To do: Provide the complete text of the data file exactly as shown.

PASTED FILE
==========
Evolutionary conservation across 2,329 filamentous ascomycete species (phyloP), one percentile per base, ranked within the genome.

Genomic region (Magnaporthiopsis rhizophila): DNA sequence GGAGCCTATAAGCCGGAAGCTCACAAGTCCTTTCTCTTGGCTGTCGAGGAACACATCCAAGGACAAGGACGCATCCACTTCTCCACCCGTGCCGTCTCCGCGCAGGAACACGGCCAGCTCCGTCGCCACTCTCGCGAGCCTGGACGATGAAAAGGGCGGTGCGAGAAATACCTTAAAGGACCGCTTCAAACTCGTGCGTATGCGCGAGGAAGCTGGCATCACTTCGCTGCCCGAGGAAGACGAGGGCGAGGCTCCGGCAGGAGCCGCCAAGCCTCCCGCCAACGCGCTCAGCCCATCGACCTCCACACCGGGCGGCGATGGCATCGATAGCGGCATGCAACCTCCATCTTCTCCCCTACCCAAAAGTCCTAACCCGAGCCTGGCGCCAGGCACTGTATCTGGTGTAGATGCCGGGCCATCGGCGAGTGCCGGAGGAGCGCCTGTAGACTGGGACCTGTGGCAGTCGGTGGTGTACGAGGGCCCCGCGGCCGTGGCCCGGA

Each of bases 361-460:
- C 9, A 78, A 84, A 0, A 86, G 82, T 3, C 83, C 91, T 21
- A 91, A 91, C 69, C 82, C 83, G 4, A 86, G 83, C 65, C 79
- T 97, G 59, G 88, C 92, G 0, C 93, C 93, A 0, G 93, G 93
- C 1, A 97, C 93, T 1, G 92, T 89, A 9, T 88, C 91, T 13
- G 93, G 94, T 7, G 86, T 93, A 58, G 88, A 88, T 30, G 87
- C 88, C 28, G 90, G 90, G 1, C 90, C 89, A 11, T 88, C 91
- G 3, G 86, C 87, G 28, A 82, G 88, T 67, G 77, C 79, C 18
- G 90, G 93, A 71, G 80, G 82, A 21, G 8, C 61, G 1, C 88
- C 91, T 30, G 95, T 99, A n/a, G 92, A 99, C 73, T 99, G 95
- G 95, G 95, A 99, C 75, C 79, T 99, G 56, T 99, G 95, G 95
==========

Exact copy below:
Evolutionary conservation across 2,329 filamentous ascomycete species (phyloP), one percentile per base, ranked within the genome.

Genomic region (Magnaporthiopsis rhizophila): DNA sequence GGAGCCTATAAGCCGGAAGCTCACAAGTCCTTTCTCTTGGCTGTCGAGGAACACATCCAAGGACAAGGACGCATCCACTTCTCCACCCGTGCCGTCTCCGCGCAGGAACACGGCCAGCTCCGTCGCCACTCTCGCGAGCCTGGACGATGAAAAGGGCGGTGCGAGAAATACCTTAAAGGACCGCTTCAAACTCGTGCGTATGCGCGAGGAAGCTGGCATCACTTCGCTGCCCGAGGAAGACGAGGGCGAGGCTCCGGCAGGAGCCGCCAAGCCTCCCGCCAACGCGCTCAGCCCATCGACCTCCACACCGGGCGGCGATGGCATCGATAGCGGCATGCAACCTCCATCTTCTCCCCTACCCAAAAGTCCTAACCCGAGCCTGGCGCCAGGCACTGTATCTGGTGTAGATGCCGGGCCATCGGCGAGTGCCGGAGGAGCGCCTGTAGACTGGGACCTGTGGCAGTCGGTGGTGTACGAGGGCCCCGCGGCCGTGGCCCGGA

Each of bases 361-460:
- C 9, A 78, A 84, A 0, A 86, G 82, T 3, C 83, C 91, T 21
- A 91, A 91, C 69, C 82, C 83, G 4, A 86, G 83, C 65, C 79
- T 97, G 59, G 88, C 92, G 0, C 93, C 93, A 0, G 93, G 93
- C 1, A 97, C 93, T 1, G 92, T 89, A 9, T 88, C 91, T 13
- G 93, G 94, T 7, G 86, T 93, A 58, G 88, A 88, T 30, G 87
- C 88, C 28, G 90, G 90, G 1, C 90, C 89, A 11, T 88, C 91
- G 3, G 86, C 87, G 28, A 82, G 88, T 67, G 77, C 79, C 18
- G 90, G 93, A 71, G 80, G 82, A 21, G 8, C 61, G 1, C 88
- C 91, T 30, G 95, T 99, A n/a, G 92, A 99, C 73, T 99, G 95
- G 95, G 95, A 99, C 75, C 79, T 99, G 56, T 99, G 95, G 95